Newman changes academic policy as artificial intelligence grows

By: Victor Dixon, A&E Editor

Generative AI – or artificial intelligence – has recently become a popular topic in technology, politics, art, music, academics and more.

But how is Newman University responding to the arrival of AI?

The Academics Affairs office has updated the university’s Academic Honesty policy in consultation with Teaching and Learning Coordinator Marguerite Regan to address any potential unauthorized use of AI to complete schoolwork, said Vice President of Academic Affairs Alden Stout.

The new section of the ethics code reads, “Unauthorized or unacknowledged use of advanced generative AI (ChatGPT, GPT4, Bing Chat, etc.) in completing assignments, exams, or papers is a form of academic dishonesty. Faculty members set parameters for when and how the use of such technology is permissible. Students should consult the course syllabus and assignment guidelines, as policies will vary across courses, instructors, and assignments. If specific parameters are not outlined by the instructor, students should assume the use of generative AI is prohibited.”

Stout also says the university is working with professors to incorporate AI into classes.

“AI will be utilized throughout a wide array of jobs and careers,” he said. “Understanding how to use AI effectively to solve problems is part of a shift we need to make in how teaching and learning occurs.”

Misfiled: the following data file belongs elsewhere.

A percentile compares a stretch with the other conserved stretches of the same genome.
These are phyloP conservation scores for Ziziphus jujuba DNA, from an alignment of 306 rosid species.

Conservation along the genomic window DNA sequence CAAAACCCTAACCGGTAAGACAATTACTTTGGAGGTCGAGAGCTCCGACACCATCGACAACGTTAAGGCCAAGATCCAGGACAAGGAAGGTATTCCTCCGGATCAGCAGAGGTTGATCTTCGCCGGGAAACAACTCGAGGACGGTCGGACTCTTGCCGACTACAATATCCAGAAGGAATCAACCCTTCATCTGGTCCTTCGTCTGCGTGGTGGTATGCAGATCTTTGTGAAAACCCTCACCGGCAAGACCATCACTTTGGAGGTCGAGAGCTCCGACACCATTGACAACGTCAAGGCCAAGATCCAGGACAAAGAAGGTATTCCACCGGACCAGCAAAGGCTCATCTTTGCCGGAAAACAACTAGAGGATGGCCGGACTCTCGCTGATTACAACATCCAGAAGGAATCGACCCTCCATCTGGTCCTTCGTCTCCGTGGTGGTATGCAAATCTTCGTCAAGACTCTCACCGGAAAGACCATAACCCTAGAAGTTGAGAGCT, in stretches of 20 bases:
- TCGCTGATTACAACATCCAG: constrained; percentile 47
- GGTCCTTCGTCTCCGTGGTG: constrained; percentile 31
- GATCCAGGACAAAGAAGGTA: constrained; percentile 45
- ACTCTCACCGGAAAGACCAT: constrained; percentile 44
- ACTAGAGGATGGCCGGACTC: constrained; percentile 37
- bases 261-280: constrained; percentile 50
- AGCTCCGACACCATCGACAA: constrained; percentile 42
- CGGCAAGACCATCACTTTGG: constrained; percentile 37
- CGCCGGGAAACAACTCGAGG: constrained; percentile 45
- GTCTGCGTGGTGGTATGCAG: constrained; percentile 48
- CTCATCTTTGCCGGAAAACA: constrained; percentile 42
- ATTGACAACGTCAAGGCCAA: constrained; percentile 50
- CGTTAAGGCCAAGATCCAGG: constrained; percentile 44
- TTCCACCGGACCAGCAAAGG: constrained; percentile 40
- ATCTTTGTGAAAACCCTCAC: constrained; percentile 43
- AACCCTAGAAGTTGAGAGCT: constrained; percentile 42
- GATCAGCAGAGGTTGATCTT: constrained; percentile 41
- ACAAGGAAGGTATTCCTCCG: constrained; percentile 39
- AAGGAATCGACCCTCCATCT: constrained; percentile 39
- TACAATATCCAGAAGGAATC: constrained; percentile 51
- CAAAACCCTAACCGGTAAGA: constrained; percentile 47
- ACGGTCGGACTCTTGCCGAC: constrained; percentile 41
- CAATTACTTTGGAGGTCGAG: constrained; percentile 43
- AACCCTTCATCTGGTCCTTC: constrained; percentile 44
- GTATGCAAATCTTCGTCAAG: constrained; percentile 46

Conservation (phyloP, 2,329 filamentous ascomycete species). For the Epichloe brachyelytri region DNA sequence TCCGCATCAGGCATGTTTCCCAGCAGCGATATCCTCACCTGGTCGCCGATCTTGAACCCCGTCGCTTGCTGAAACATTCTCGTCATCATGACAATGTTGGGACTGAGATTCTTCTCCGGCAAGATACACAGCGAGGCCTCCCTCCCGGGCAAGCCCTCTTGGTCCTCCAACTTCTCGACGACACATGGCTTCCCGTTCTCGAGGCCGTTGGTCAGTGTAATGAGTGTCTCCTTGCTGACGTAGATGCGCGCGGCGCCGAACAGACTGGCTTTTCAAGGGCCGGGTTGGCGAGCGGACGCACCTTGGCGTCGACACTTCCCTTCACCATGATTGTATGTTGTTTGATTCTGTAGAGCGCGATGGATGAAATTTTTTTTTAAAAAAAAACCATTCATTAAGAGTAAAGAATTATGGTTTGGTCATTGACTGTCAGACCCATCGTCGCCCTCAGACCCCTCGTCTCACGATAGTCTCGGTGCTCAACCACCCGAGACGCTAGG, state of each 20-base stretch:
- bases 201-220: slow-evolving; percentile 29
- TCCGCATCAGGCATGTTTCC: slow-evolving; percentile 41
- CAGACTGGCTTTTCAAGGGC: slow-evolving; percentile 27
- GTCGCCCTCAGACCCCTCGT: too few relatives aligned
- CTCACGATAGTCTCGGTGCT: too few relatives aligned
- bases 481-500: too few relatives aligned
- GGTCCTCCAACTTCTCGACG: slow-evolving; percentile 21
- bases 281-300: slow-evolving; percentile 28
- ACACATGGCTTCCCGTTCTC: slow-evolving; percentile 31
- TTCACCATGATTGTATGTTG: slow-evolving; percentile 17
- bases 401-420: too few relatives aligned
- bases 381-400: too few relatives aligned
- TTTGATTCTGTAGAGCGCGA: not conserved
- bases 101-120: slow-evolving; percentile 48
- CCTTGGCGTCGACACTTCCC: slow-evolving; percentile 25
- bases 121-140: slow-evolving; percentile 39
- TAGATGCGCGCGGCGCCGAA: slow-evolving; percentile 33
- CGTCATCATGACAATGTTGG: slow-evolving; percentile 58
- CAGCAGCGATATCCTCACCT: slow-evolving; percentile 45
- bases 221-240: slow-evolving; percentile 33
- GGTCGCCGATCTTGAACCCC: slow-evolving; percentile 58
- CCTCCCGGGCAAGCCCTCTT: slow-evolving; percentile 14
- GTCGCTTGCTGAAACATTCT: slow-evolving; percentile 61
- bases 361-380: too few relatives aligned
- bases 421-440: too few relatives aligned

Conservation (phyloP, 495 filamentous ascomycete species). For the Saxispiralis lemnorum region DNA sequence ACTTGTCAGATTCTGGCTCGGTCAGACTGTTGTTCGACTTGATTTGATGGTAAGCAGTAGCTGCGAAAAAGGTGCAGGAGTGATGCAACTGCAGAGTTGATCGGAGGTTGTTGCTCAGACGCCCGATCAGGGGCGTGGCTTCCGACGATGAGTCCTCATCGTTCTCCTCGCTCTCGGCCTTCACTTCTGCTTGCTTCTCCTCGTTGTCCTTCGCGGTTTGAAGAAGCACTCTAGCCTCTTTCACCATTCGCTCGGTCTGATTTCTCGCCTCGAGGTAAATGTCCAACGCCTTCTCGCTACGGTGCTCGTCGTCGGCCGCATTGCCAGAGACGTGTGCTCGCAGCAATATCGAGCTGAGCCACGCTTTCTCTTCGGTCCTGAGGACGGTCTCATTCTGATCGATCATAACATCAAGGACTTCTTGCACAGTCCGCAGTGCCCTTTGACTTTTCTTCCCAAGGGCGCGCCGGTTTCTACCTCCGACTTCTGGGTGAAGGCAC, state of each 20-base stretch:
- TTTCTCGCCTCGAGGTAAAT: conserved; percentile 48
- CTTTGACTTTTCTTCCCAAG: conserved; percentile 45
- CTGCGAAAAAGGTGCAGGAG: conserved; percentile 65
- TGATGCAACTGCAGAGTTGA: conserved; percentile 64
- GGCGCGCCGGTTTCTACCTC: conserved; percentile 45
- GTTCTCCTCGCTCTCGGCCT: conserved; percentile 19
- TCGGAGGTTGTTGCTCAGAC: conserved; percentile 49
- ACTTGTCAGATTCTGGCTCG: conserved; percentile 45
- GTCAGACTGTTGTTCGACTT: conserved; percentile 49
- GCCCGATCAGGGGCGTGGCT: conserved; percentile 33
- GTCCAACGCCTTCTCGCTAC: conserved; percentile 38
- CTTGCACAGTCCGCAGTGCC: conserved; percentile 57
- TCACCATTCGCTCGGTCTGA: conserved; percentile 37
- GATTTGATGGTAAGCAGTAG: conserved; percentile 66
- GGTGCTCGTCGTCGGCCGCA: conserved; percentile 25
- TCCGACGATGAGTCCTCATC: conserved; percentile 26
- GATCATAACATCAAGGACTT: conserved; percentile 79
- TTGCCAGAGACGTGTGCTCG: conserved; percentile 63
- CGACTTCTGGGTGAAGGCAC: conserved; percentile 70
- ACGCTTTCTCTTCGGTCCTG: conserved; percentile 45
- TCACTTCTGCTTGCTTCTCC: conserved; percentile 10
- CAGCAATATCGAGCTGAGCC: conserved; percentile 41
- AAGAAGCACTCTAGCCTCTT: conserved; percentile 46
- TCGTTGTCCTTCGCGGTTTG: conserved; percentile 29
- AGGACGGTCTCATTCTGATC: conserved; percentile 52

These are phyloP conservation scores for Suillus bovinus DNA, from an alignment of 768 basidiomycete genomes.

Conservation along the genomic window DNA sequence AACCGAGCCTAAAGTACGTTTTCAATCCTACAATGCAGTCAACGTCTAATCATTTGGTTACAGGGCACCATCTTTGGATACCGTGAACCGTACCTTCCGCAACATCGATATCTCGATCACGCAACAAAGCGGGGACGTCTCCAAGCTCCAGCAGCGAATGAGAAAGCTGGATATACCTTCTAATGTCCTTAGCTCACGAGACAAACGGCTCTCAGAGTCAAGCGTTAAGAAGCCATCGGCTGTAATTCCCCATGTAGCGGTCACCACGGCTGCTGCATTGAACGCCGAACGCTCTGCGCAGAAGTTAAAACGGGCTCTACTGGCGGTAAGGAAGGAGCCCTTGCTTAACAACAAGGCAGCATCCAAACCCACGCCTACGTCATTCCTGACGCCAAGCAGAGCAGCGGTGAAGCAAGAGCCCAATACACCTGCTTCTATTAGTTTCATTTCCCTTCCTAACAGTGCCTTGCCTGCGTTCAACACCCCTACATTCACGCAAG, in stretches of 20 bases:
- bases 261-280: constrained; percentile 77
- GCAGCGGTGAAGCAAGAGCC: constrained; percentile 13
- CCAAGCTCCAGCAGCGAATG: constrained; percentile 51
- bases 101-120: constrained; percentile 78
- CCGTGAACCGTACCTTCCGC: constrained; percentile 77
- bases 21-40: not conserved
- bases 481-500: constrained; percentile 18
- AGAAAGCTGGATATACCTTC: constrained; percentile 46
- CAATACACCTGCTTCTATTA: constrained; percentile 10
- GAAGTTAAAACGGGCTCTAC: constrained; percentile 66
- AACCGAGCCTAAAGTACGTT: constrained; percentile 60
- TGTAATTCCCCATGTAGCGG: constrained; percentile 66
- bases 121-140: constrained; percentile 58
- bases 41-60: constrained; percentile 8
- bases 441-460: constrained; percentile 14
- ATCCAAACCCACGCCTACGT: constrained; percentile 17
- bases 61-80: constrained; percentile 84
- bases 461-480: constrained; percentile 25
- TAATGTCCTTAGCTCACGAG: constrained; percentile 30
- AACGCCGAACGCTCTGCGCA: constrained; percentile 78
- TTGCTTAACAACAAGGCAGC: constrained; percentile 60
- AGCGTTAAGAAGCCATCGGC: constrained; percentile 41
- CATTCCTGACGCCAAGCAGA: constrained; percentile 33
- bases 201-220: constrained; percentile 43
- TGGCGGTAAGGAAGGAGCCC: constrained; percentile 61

Students might have also noticed the “Academic Integrity vs. Artificial Intelligence” posters that are hanging around campus and that share tips on using AI responsibly in college. The posters say that the information they contain has been “adapted from WSU’s Student Conduct and Community Standards.”

“Across higher education, institutions are working through the best ways to respond to the potential use of generative AI as a form of academic dishonesty,”  Stout said. “We researched numerous other institutions’ policies to gain insight from them.”

Students are also exploring how to use AI as a learning tool.

“Almost all of my professors have talked about it,” says freshman Isabella Callaba. “I’ve used it to check my homework answers. It’s helping me learn the information.”

“It will be a faster tutor, a writing coach available 24-7, some ‘one’ who can help you brainstorm when your roommate is napping,” said Dr. Kelly McFall, History Professor and Honors Program Director, who has been actively discussing with his student when the use of AI for school work is acceptable.

“We’re so early in the development of AI that we’re all learning together how to use it in a way that enhances learning rather than short circuits it,” he said.

“You can follow the rules regarding AI and still use it in a way that lessens your ability to learn,” McFall said. “But you can also use AI in ways that enhance learning.”

PHOTO: Courtesy photo, Unsplash